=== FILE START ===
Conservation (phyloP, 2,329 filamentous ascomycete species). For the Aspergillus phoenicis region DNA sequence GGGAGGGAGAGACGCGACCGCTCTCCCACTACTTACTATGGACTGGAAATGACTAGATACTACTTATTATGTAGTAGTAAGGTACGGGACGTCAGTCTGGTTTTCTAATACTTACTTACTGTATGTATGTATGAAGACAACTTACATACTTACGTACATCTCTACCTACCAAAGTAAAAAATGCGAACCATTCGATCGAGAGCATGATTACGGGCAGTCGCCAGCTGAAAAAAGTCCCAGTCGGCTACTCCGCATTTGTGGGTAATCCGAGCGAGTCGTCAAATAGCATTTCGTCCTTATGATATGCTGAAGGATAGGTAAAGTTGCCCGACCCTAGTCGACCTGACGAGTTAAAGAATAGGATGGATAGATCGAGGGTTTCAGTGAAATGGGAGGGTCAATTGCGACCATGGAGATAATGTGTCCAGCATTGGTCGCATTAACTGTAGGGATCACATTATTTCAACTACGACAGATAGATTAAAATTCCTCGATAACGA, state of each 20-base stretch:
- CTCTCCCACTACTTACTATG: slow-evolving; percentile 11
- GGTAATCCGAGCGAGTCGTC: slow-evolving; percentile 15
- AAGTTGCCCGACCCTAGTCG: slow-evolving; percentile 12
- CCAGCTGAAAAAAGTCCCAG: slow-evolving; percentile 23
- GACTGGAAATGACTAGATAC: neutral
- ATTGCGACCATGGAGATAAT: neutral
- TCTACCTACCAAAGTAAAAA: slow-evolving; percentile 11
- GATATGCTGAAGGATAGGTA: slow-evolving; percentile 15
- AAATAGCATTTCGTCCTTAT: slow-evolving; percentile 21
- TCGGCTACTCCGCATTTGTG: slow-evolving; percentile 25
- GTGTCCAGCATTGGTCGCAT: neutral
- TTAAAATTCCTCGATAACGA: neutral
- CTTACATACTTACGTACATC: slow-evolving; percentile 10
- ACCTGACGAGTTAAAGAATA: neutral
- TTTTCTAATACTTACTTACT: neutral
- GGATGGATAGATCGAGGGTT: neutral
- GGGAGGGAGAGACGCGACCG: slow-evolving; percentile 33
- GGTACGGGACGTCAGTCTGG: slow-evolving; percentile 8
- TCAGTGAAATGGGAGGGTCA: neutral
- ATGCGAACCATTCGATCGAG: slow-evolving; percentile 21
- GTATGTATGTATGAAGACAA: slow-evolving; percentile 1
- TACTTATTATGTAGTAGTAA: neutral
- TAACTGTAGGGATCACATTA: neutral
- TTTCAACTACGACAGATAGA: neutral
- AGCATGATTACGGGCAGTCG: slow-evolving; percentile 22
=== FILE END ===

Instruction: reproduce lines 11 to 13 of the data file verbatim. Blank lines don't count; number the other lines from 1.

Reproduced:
- TCGGCTACTCCGCATTTGTG: slow-evolving; percentile 25
- GTGTCCAGCATTGGTCGCAT: neutral
- TTAAAATTCCTCGATAACGA: neutral